The world's biggest packaging show, Pack Expo, convened in Chicago Oct. 28-31 and provided a glimpse at the future of automated machinery and robotics.
Drawing 45,300 attendees and more than 1,900 exhibitors, the show offered demonstrations of robotic systems and controllers, electric motors and drives, human-machine interfaces, and actuators of virtually every kind.
Click on the image below to see highlights from the show floor.
Pack Expo attendees were treated to frozen yogurt at Yaskawa's Motoman Robotics booth, where a dual-arm robot mixed the soft serve treat with toppings.
The robotic kiosk employed a Motoman SDA Series Robot, which featured a human-like head to make it more kid-friendly.
Packaging engineers must be a quiet bunch, bobjengr. In popular culture, there's nary a mention of packaging engineers. You wouldn't know they exist if there were no trade journals. Yet, here we have 43,000 engineers showing up for Pack Expo.
Chuck--This looks like a terrific show. 43,000 + has to exceed their expectations. In just about every place I have worked over the years, packaging has been somewhat of an afterthought. At GE Appliances (Roper Corporation) we did have a packaging engineer but that was only one of his responsibilities. In the appliance industry a good number of the DOA problems have been due to transportation issues and not relegated to product design. Great post and thank you for showing it.
I should have been clearer in stating my question: I know there are tradeoffs in general, but wondered what they were with this specific battery. OTOH, glad you replied in detail because now I know more, especially about top speeds and how to get there. Thanks!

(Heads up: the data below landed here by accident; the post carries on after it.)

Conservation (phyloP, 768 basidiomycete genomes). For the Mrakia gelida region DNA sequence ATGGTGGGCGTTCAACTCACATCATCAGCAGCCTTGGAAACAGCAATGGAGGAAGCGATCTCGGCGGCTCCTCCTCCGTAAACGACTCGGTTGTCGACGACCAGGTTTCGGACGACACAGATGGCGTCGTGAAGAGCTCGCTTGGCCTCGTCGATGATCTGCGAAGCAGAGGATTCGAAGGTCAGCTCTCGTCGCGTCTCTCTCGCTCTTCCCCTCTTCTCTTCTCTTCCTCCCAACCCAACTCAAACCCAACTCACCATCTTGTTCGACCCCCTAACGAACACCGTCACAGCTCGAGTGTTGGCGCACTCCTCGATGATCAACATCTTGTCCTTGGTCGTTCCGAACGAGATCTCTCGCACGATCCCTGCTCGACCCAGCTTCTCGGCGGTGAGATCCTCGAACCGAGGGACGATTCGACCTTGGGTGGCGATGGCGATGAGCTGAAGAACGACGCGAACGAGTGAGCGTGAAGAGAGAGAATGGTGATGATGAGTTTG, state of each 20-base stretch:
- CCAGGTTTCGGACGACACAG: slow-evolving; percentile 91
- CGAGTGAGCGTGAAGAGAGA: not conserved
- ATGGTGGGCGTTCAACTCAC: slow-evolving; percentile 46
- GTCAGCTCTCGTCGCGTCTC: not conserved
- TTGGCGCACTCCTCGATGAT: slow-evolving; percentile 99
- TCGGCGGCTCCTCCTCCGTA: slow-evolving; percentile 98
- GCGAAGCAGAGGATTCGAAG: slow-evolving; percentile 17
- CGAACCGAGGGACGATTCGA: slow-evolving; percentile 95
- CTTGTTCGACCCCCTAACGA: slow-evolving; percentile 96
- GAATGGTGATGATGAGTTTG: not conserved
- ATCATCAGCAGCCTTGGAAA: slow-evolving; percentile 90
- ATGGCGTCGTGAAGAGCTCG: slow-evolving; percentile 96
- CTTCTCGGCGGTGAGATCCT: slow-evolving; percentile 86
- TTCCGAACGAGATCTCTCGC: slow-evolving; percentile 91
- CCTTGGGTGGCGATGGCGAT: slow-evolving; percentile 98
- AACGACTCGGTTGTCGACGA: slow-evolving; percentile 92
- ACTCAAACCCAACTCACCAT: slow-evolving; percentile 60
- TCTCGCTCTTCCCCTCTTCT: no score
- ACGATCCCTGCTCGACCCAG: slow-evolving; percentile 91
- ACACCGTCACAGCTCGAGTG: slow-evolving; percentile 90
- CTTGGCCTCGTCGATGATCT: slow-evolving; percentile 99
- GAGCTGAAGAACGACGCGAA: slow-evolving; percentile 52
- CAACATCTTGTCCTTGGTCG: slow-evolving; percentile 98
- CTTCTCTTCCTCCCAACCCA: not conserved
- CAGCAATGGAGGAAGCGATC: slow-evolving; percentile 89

I don't know what the range of the motorcycle is either, Ann. As to your question about the tradeoff...yes, there is absolutely a tradeoff between power and energy. In some cases, one is realized at the expense of the other. By boosting a battery's current collector and reducing the amount of active material, EV designers can provide the amps needed for high torque and fast launch. But when they do that, they diminish the battery's energy density and, therefore, its ability to drive longer distances. Having said that, I don't think that's the case here. Electric motorcycles have gone much faster than the BOLT. An electric motorcycle called the KillaCycle hit a speed of 168 mph four years ago, and I'm quite sure the figure is much higher now. I have little doubt that en electric motorcycle could hit speeds in excess of 200 mph (if one hasn't already) by making the battery changes I described above. I don't know about this specific battery, however, having only seen it at the Kollmorgen booth at Pack Expo.
Chuck, my question was regarding whether there's a tradeoff between acceleration/top speed--needed in a racing bike like this one-- and the range. I spent some time Googling to find out what the range is, without success. Do you know?
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